Allen, R.L., Lunström, I., Ripa, M., Simeonov, A. and Christofferson, H. 1996.  Facies analysis of a 1.9 Ga, contintental margin, back-arc, felsic caldera province with diverse Zn-Pb-Ag-(Cu-Au) sulfide and Fe-oxide deposits, Bergslagen region, Sweden.  Economic Geology v. 91. p. 979-1008.
Boekschoten, G.J., Van der Raad, A.C., Kenter, J.A.M. and Reymer, J.J.G. 1988. Note on a mid-Proterozoic stromatolite limestone, south of Grythyttan, Bergslagen, Sweden. Geologie en Mijnbouw 67. p. 467-469.
Carlon C. J., and Bleeker, W., 1988, The geology and structural setting of the Håkansboda Cu-Co-As-Sb-Bi-Au deposit and associated Pb-Zn-Cu-Ag-Sb mineralization, Bergslagen, Central Sweden: Geologie en Mijnbouw, v. 67, p. 279-292. 
Collini, B. 1965: En stromatolitförekomst i Mellansveriges urberg. Geologi 17, nos. 9-10, p. 130.
Gebeyehu, M. and Vivallo, W. 1991. Sulfide ore genesis and related dolomitization of limestone in the Garpenberg district, south central Sweden: Geochemical and C-O isotopic evidence. In: Source, Transport and Deposition of Metals, Pagel & Leroy (eds) p. 281-283.
Hedström, P., Simeonov, A., and Malmström, L., 1989, The Zinkgruvan ore deposit, south-central Sweden: A Proterozoic, proximal Zn-Pb-Ag deposit in distal volcanic facies:  Economic Geology, v. 84, p. 1235-1261. 
Hellingwerf, R.H., Lilljequist, R. and Ljung, S. 1988. Stratiform Zn-Pb-Fe-Mn mineralisation in the Älvlången-Vikern area, Bergslagen, Sweden. Geologie en Mijnbouw 67. p. 313-332.
Lager, I., 2001: The geology of the Palaeoproterozoic limestone-hosted Dannemora iron deposit, Sweden. Sveriges geologiska undersökning Rapporter och meddelanden 107, 49p.
Lundqvist, T., 1979, The Precambrian of Sweden, Geological Survey of Sweden, series C, v. 768, 87 p.
Lundström, I., Allen, R.L., Persson, P-O. and Ripa, M.  1998.  Stratigraphies and depositional ages of Svecofennian, Palaeoproterozoic metavolcanic rocks in E. Svealand and Bergslagen, south central Sweden. GFF (Geologiska Föreningens i Stockholm Förhandlingar) v. 120, p. 315-320.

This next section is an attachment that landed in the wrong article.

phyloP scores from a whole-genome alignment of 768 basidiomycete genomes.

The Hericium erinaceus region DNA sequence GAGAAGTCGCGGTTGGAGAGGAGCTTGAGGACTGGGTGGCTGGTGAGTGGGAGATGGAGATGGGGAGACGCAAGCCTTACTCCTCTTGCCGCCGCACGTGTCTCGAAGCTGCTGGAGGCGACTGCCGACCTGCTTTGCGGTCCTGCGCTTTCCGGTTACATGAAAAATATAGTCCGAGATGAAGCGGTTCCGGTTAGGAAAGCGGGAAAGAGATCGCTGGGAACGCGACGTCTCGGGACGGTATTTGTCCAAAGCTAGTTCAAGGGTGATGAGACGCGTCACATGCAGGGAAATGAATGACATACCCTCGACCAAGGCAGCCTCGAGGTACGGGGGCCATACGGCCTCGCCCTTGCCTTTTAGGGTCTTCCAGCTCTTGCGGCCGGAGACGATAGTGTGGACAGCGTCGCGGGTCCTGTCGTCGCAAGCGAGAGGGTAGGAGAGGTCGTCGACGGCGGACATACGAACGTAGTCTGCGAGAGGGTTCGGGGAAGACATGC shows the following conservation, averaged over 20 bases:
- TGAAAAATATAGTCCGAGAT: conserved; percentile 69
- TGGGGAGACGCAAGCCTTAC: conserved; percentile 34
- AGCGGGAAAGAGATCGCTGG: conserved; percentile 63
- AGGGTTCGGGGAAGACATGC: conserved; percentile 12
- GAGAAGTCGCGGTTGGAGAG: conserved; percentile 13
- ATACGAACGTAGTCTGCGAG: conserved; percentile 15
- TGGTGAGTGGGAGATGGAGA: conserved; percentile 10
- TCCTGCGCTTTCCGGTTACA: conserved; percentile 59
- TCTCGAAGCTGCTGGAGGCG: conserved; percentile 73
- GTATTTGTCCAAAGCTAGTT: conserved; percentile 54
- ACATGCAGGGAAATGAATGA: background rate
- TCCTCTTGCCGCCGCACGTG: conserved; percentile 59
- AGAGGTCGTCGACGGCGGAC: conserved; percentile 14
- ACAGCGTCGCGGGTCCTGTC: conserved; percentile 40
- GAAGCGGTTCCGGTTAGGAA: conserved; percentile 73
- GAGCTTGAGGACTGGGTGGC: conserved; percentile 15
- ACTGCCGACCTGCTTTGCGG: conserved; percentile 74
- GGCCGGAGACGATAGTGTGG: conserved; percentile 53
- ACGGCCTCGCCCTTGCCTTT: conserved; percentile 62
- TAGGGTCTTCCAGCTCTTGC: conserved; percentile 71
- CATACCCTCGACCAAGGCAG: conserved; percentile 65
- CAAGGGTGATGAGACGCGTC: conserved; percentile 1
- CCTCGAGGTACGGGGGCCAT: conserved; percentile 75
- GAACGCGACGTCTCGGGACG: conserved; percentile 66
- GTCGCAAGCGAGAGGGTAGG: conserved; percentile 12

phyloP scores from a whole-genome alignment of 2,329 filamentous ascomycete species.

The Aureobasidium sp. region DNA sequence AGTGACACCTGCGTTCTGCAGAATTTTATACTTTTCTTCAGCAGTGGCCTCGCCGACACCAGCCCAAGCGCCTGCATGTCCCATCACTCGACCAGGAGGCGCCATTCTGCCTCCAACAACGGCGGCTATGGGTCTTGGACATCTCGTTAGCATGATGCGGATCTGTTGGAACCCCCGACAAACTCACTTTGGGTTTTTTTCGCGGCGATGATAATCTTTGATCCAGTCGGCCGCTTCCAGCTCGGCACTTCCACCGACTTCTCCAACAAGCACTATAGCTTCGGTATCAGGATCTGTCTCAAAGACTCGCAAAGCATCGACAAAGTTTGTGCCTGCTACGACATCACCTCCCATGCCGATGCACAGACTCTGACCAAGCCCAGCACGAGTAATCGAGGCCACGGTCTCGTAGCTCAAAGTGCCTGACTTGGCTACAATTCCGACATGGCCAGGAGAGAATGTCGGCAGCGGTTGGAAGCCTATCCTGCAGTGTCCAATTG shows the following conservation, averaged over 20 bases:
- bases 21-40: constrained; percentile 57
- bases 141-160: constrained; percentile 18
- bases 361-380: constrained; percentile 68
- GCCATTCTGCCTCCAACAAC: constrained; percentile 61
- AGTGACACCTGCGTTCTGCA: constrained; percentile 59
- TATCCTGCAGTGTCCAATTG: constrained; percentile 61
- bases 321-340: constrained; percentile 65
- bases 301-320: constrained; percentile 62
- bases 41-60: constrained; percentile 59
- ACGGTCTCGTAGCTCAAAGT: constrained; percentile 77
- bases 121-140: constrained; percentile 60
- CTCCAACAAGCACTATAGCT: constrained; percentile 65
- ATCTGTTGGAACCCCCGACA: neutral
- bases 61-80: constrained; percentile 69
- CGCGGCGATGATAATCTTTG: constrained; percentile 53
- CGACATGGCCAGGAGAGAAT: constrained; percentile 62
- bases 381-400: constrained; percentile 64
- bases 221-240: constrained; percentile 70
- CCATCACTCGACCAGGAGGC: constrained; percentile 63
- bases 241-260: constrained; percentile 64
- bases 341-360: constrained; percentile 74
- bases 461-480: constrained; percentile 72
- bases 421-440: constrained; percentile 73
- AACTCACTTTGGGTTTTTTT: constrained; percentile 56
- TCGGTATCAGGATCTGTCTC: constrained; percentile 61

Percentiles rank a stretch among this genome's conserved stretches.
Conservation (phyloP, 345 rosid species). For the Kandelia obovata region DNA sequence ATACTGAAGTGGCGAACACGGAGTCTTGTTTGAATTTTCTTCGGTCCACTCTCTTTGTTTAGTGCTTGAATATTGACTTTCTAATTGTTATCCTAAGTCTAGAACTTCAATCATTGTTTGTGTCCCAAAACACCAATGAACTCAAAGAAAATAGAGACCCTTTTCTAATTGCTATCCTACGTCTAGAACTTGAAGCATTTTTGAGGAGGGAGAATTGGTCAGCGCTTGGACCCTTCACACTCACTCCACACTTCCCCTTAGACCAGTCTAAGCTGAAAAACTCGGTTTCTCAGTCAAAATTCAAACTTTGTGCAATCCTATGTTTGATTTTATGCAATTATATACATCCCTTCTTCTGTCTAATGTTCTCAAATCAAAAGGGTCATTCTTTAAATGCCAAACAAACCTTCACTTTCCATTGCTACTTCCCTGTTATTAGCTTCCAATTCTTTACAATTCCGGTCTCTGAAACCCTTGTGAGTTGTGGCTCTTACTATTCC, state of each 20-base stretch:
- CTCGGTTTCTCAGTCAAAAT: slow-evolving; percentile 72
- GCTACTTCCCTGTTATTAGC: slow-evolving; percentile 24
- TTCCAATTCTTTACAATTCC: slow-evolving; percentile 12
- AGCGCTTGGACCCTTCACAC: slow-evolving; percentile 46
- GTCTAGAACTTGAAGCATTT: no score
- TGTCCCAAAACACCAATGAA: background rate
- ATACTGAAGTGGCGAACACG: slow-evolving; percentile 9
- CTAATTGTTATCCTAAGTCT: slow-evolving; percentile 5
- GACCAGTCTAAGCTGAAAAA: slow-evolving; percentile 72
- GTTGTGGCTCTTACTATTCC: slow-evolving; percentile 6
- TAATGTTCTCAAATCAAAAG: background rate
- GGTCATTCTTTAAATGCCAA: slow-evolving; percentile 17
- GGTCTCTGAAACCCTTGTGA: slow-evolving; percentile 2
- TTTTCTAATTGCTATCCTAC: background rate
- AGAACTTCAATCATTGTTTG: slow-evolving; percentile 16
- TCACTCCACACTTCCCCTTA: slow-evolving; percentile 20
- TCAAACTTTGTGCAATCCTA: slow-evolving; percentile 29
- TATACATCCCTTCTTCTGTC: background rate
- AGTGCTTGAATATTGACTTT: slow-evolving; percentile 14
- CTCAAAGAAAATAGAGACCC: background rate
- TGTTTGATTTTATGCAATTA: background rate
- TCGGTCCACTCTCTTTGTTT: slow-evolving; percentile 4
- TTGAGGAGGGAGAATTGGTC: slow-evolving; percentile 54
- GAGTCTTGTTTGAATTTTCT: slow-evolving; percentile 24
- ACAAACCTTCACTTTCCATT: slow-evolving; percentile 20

Magnusson, N. H., 1970, The origin of the iron ores in central Sweden and the history of their alterations: Geological Survey of Sweden, series C, v. 643, 127 p.
Oen, I. S., Helmers, H., Verschure, R. H., and Wiklander, U., 1982, Ore deposition in a Proterozoic incipient rift zone environment: A tentative model for the Filipstad-Grythyttan-Hjulsjö region, Bergslagen, Sweden.  Geologische Rundschau v. 71, p. 182-194. 
Ripa, M., 1988, Geochemistry of wall-rock alteration and of mixed volcanic-exhalative facies at the Proterozoic Stollberg Fe-Pb-Zn-Mn(-Ag) deposit, Bergslagen, Sweden: Geologie en Mijnbouw, v. 67, p. 443-457.
Ripa, M., 1994, The mineral chemistry of hydrothermally altered and metamorphosed wall-rocks at the Stollberg Fe-Pb-Zn-Mn (-Ag) deposit, Bergslagen, Sweden. Mineralium Deposita, v. 29, p. 180-188.
Ripa, M., 1996, The Stollberg ore field - petrography, lithogeochemistry, mineral chemistry, and ore formation: PhD thesis, Lund University, Sweden.
Stephens, M.B., Lundström, I., Wahlgren, C-H., Persson, L., Bergman, T. and Lager, I.  2001. Exkursionsguide för Bergslagsprojektets slutexkursion (Excursion guide for the Bergslagen projects end-of-project field excursion, 17-21 September 2001). Geological Survey of Sweden, 54 p. plus appendices.
Stephens, M. B., and Wahlgren, C.-H., 1993, Oblique-slip, right-lateral ductile deformation zones in the Svecokarelian orogen, south-central Sweden:  Geological Survey of Sweden, report and communication number 76, p. 18-19.
Stålhös, G., 1984, Svecokarelian folding and interfering macrostructures in eastern Central Sweden, in  Kröner, A., and Greiling R., eds., Precambrian tectonics illustrated: Schweizerbartsche Verlagsbuchhandlung, Stuttgart, p. 369-379.
Sundius, N., 1923, Grythyttefältets geologi:  Geological Survey of Sweden, series C, v. 312, 354 p. (in Swedish with English summary).
Vivallo, W., 1985a, The geology and genesis of an Early Proterozoic massive sulfide deposit at Garpenberg, central Sweden: Economic Geology, v. 80, p. 17-32.